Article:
10th July 2019 Blog

"Who will support my son when I am gone?" What needs to change for carers

Carers • Lived experience •

Following a conference for carers, we discuss what the current landscape looks like, what support is needed and how research can help.

Vanessa Pinfold

Yesterday I was in Manchester for a mental health carer conference. I was invited because I’ve been part of a research team developing and delivering a self-management programme for relatives of people experiencing first episode psychosis.

The programme is called REACT and it is funded by the UK National Institute of Health Research (NIHR). The project has been led by Professor Fiona Lobban from Lancaster University and the event was part of a conversation asking: “where do we take our work next?”. A pretty important question if research is going to affect change.

My involvement spans 10 years, from my Rethink Mental Illness days, and it was good to see the chair of Rethink – Phillipa Lowe – at the event. I have ensured the carer voice is part of the REACT research programme, bringing vital expertise from experience into the team, including two peer researchers who helped plan the research and spoke at the conference yesterday.

I always find carer conferences impactful and emotional. I sat down at a table with several people not knowing what conversations would occur but ready to hear some difficult things.

Mental health carers come to events to meet other people and learn from each other. To share their struggles and concerns. We didn’t know each other but within minutes conversations were flowing and solutions to problems were being offered.

One women whose son lives at home and has been unwell for many years said: “I don’t know if I should say this, my main fear and that of many carers I know is what happens when I am gone. Where will my son live? Who will help him?”

No one has any confidence the state will step up and deliver anything like the support they do, let alone the love. To this the table nodded, leaving the question heavy in the air. This point was brought up again from a conference speaker, another mother who had been caring for her son for over 30 years, acknowledging she hasn’t found a solution to help her mange this entrenched fear.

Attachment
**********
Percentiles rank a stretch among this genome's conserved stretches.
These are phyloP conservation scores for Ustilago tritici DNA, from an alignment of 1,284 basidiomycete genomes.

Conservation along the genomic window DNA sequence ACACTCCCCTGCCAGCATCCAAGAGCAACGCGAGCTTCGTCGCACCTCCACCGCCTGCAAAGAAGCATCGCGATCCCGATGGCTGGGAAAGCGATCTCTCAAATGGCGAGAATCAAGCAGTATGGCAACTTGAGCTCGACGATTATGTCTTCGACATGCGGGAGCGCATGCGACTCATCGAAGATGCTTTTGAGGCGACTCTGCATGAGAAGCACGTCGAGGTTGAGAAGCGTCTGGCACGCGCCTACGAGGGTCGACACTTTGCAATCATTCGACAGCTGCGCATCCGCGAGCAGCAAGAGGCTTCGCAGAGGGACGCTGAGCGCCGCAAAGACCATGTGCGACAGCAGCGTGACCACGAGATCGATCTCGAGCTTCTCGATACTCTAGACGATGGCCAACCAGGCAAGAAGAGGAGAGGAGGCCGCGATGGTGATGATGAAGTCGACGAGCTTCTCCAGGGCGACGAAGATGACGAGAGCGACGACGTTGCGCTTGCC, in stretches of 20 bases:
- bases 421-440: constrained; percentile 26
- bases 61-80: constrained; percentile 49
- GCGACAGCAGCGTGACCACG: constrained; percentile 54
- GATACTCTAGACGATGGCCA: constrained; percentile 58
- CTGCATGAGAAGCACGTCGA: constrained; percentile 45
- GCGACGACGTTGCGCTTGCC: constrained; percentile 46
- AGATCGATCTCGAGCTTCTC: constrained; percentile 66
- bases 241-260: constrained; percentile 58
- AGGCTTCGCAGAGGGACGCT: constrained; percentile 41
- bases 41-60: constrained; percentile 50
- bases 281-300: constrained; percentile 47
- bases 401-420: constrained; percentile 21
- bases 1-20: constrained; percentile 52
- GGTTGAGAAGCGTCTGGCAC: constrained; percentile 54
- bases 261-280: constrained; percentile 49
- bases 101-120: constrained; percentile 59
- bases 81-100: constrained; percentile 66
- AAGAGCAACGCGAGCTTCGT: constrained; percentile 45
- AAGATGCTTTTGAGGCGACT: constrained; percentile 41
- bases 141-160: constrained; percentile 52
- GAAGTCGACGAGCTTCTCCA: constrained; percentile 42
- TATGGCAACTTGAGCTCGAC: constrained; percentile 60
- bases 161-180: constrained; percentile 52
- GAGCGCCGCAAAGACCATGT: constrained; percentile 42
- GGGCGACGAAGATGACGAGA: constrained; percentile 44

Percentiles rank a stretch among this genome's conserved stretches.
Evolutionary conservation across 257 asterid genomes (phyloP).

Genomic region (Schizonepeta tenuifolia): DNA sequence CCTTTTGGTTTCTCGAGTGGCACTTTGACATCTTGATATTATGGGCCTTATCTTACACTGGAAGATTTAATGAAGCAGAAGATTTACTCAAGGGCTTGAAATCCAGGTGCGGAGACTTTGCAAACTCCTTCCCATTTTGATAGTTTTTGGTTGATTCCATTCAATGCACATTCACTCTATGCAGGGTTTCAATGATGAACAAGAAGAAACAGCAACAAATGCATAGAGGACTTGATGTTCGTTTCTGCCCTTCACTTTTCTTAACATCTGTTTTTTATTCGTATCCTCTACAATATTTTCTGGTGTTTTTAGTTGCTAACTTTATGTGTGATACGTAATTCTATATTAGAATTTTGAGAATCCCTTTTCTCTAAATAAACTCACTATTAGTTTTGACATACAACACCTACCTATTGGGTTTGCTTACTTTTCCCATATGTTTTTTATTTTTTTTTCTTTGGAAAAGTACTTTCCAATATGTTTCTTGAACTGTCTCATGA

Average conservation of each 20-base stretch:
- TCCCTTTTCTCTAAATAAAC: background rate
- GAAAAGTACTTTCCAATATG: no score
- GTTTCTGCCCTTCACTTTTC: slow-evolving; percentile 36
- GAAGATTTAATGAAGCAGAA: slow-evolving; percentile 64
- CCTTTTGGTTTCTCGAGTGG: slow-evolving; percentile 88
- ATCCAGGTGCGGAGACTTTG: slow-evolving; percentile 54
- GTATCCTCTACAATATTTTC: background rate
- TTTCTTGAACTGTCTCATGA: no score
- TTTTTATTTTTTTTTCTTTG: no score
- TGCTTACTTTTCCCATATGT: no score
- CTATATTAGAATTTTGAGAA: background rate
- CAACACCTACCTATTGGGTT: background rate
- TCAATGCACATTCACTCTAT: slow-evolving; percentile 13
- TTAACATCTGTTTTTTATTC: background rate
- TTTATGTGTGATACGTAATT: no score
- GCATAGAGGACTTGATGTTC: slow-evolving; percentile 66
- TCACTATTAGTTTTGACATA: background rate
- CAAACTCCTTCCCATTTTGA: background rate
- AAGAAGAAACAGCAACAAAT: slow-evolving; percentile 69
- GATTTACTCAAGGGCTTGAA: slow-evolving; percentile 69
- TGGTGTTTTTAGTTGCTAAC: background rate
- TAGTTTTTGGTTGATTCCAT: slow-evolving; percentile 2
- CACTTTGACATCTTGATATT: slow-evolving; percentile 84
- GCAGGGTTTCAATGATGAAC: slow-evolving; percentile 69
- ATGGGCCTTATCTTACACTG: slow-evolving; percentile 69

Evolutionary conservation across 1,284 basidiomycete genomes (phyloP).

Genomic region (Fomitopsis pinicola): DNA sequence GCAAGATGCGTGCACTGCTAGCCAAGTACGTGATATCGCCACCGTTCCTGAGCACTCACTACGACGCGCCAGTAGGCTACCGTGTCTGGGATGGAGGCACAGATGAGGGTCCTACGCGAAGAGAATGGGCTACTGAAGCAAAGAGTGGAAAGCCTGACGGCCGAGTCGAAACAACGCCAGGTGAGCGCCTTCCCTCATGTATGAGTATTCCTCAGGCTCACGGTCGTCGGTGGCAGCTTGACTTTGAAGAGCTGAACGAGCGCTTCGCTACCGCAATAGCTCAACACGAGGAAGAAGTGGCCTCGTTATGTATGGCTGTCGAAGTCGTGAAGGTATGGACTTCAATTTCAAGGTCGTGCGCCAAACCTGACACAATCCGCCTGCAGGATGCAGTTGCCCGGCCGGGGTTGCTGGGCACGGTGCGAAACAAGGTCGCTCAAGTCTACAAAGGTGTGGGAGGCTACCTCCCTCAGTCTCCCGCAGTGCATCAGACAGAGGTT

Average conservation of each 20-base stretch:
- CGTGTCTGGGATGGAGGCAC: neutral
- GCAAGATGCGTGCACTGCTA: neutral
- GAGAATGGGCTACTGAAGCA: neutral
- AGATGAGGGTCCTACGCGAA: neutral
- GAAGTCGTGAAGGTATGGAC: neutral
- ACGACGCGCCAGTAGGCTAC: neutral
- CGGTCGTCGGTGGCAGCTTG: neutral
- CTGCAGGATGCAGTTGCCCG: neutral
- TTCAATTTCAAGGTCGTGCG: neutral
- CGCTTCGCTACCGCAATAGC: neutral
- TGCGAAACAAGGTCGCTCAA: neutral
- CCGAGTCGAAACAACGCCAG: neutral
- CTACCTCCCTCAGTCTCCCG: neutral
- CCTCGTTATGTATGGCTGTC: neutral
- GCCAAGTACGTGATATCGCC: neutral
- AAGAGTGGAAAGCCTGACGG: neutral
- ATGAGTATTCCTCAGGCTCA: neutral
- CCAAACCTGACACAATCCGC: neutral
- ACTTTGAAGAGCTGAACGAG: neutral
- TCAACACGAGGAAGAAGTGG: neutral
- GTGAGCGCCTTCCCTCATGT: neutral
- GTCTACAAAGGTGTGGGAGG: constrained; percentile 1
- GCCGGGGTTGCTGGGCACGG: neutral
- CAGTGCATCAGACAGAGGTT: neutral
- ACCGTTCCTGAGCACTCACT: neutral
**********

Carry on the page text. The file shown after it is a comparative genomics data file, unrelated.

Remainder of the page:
Frustration around barriers to support

I think it’s important to acknowledge that there was a fair amount of frustration in the room yesterday. Carers who were part of setting up Triangle of Care asking why only 16 trusts in England have achieved stage 2 of the process (data as of March 2018).

Started by carers in 2010, the Triangle of Care has been changing cultures in Trusts where implemented well. Our research looking at implementing REACT also uncovered many barriers.

Carers, whose relatives are chronically unwell and have been for years, with their medication having little impact and no other treatments offered, did not find reassurance in what they heard about current mental health policy plans.

The prevention agenda is a positive step forward, but what about their children chronically disabled by years of cognitive decline, poor physical health, low self esteem and stigma?

At the end of the day we sat around tables for discussions – I was part of one on research. Our table discussed ‘what can research do to affect real change for mental heath carers?’.

There was a wide-ranging discussion. Some issues raised do not need more research. They need money, common sense and clear leadership to implement the changes we all know are needed, with the evidence we do have from previous academic research or evaluations of local service developments.

But other research ideas linked firmly to peoples’ own experience. Carers around the table wanted:

  • To enrol their son in a study about virtual reality and psychosis – providing skills to deal with difficult social situations and helping others by taking part in research too if they get randomised to the control condition
  • Research exploring the links between autism and psychosis, Multiple Sclerosis (MS) and schizophrenia, More work on genes generally and hereditary links to provide further understanding of why people may have developed their mental health problem
  • To use their own experience of mental health problems in research with one person looking to do a PhD building on her carer and personal journey in mental health
  • New intervention research – carers said “we can’t cure mental health problems so we need better support to manage them”. Research may provide hope that things can change.

For research to affect change it needs the implementation pathway to be sorted out. One point raised was a feeling among carers that mental health staff including psychiatrists are not really interested in new research findings.

We are in conversation with the Royal College of Psychiatrists about this very point; we completely agree – we need to improve practitioner research literacy and interest in research.

The conference was about what needs to change. A lot. A lot needs to happen and the carers in the room will be part of the process however hard it has been for them to date.

They are not giving up and will continue to challenge the systems all around them. Including us.

15/7: This blog was updated after it came to our attention that the numbers cited for the number of trusts taking part in the Triangle of Care was incorrect.

Vanessa Pinfold is Research Director at McPin.